SOLAR panels cause confusion in UK Government circles. Truss, along with her Environment Secretary Ranil Jayawardena, wants to ban solar panels on certain (normally agricultural) land in England – 58% is the figure being restricted.

Jacob Rees-Mogg, her Business Secretary, and his department, along with Climate Minister Graham Stuart, object to the Truss ban.

Some people ask why we northern hemisphere countries are investing in solar power generation. Aren’t we too cloudy and cold?

The current Photo-Voltaic (PV) panels work in normal daylight, they do not need brilliant sunlight, and they still work well in our latitudes. The PV panels also work better (more efficiently) converting light into electricity when cooler, so placing them in more temperate climates like ours is a technically more efficient deployment.

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The further away from the point of use, the greater the transmission losses, so situating panels closer to the major population centres or industrial users reduces the losses in the transmission.

At a recent conference, several contributors advised that PV panels could and should be deployed on any and all government or public buildings, allowing these buildings to contribute to our common good and using up what is often functional space, normally rooftops. There are some special cases where these spaces may well be decorative and form part of the aesthetic of the building, which could well require a special dispensation decision.

This strategy of deploying onto cityscapes supports the “produce locally” ethos and reduces transportation to a minimum.

Truss wants to ban farmers from deploying PV on 58% of land in England. Rees-Mogg states this is un-Conservative, not allowing free choice of farmers or, more likely, energy-generating companies buying up farmland for the deployment.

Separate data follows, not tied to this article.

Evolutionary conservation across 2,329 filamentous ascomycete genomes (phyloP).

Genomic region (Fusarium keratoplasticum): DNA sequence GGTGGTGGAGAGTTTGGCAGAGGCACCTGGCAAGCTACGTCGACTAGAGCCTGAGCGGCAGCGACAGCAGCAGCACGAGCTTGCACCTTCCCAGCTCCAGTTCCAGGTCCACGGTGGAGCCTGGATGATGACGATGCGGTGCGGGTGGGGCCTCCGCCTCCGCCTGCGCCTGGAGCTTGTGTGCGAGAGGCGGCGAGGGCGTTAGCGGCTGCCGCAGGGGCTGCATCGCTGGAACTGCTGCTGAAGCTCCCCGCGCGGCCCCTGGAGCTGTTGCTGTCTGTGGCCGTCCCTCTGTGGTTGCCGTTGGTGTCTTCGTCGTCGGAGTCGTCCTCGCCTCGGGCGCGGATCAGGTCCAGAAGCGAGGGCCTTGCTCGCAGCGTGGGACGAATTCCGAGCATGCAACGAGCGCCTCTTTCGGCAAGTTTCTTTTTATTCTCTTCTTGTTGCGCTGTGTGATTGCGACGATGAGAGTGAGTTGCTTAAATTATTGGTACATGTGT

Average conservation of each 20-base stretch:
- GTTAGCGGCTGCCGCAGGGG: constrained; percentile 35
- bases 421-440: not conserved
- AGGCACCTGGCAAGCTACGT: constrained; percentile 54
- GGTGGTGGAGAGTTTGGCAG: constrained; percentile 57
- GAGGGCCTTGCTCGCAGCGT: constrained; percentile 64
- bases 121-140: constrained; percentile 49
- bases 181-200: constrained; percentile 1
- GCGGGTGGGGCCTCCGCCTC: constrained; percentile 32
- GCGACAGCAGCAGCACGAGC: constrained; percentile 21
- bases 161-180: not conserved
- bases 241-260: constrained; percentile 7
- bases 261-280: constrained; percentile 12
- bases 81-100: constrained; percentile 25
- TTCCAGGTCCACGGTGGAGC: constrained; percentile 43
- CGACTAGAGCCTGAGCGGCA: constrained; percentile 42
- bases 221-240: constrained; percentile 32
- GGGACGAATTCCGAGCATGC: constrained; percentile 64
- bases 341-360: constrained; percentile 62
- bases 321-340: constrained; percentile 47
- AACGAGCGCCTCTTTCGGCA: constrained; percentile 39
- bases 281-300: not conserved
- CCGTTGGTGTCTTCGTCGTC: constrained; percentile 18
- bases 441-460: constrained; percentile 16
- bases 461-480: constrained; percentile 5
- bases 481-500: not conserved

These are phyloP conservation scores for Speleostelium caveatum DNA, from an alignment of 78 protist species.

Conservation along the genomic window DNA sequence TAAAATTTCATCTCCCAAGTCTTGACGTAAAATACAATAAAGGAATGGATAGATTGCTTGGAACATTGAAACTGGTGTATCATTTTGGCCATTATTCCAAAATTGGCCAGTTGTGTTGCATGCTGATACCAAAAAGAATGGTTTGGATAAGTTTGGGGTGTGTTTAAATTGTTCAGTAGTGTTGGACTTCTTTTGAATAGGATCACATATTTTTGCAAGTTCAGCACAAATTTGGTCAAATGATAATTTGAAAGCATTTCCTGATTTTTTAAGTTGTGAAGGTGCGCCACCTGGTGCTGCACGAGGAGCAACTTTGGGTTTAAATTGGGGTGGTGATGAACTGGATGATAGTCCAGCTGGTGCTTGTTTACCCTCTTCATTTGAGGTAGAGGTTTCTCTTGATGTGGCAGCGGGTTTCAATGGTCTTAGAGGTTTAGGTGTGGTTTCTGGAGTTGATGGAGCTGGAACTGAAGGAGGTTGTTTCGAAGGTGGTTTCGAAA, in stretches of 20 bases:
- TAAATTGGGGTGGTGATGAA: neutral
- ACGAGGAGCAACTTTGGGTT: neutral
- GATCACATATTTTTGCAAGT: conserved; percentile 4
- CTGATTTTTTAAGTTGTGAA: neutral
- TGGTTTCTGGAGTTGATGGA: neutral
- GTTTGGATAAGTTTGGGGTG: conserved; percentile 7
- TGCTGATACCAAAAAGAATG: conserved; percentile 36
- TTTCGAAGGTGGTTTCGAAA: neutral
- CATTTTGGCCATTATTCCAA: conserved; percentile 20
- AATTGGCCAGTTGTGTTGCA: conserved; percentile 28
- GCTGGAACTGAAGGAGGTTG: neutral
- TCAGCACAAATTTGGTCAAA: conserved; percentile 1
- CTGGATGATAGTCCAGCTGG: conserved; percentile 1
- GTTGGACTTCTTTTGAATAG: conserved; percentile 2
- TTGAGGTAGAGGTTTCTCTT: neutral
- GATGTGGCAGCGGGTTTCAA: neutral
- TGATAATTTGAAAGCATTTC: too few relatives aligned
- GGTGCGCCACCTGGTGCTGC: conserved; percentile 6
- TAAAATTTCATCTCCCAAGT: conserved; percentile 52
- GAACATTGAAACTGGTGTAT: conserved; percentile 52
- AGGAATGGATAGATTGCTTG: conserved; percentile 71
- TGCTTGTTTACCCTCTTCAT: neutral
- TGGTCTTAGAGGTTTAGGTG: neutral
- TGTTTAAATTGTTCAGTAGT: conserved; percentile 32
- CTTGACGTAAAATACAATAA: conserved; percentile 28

Rees-Mogg seems to have turned green and over a “new leaf” to promote increased renewable energy generation. I particularly like his department’s idea to provide grants to homeowners to fit PV to their homes.

Alistair Ballantyne Birkhill, Angus ACCORDING to the European Wind Atlas, Scotland has the highest onshore wind resource in Europe (Riso National Laboratory, Denmark). Scotland already exports more electricity than it imports. It is therefore somewhat surprising that several English Conservative MPs have recently been advocating that Scotland join with England and embark on nuclear power generation to solve the UK’s energy shortage.

Why on earth should Scotland do that when wind generation is cheaper, greener and can be developed more quickly? Yet at PMQs on Wednesday, in response to a question from Ian Blackford unrelated to energy, Liz Truss again suggested Scotland go down the expensive nuclear route. What is the reason for this?

Perhaps Ms Laura Ferris, Conservative MP for Newbury, gave us a clue in an answer on Politics Live on October 12. She refused to entertain the prospect of fracking in her own constituency but she indicated the north of Scotland might be an appropriate place for fracking.

So far as I am aware, no explanation of how much, how toxic or how long-lasting the nuclear waste from the latest UK nuclear proposals will be.

Nor has there been an indication of where nuclear waste will be stored, deposited or processed. I suspect that many Conservative MPs will follow Ms Ferris’s lead and say: “Not in my constituency – how about Scotland?”

This will be easier to force on the Scots if there is even a token nuclear power plant here.

Consequently, in the spirit of pre-emptive retaliation, can I suggest that rural Cheshire would be an admirable place as a nuclear waste repository – in particular, in the mines where salt was extracted?

Germany has used its old salt mines for storage of tens of thousands of barrels of radioactive material at Asse in Lower Saxony. The salt remaining helps “contain” any leakage.

I’m sure Cheshire’s MPs will greet this prospect with enthusiasm, knowing that they are playing their part in fulfilling the Conservative Party’s energy policy.

Kerr Walker


I COMPLAINED to the BBC about the amount of time given to that clown, who is leader of the Scottish Conservative Party, on Question Time. His refusal to acknowledge Nicola Sturgeon’s “detest” remark was directed at Tory policy and not at individuals was absolutely infuriating. His endless whinging week in, week out has prompted me to write this.

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I detest Douglas Ross.

I detest Liz Truss.

I detest Boris Johnson.

I detest the manner in which our SNP politicians are spoken to in Westminster.

I detest Tory policy which intends to scrap EU laws protecting nature and the environment.

Bring on independence.

Jane Bullock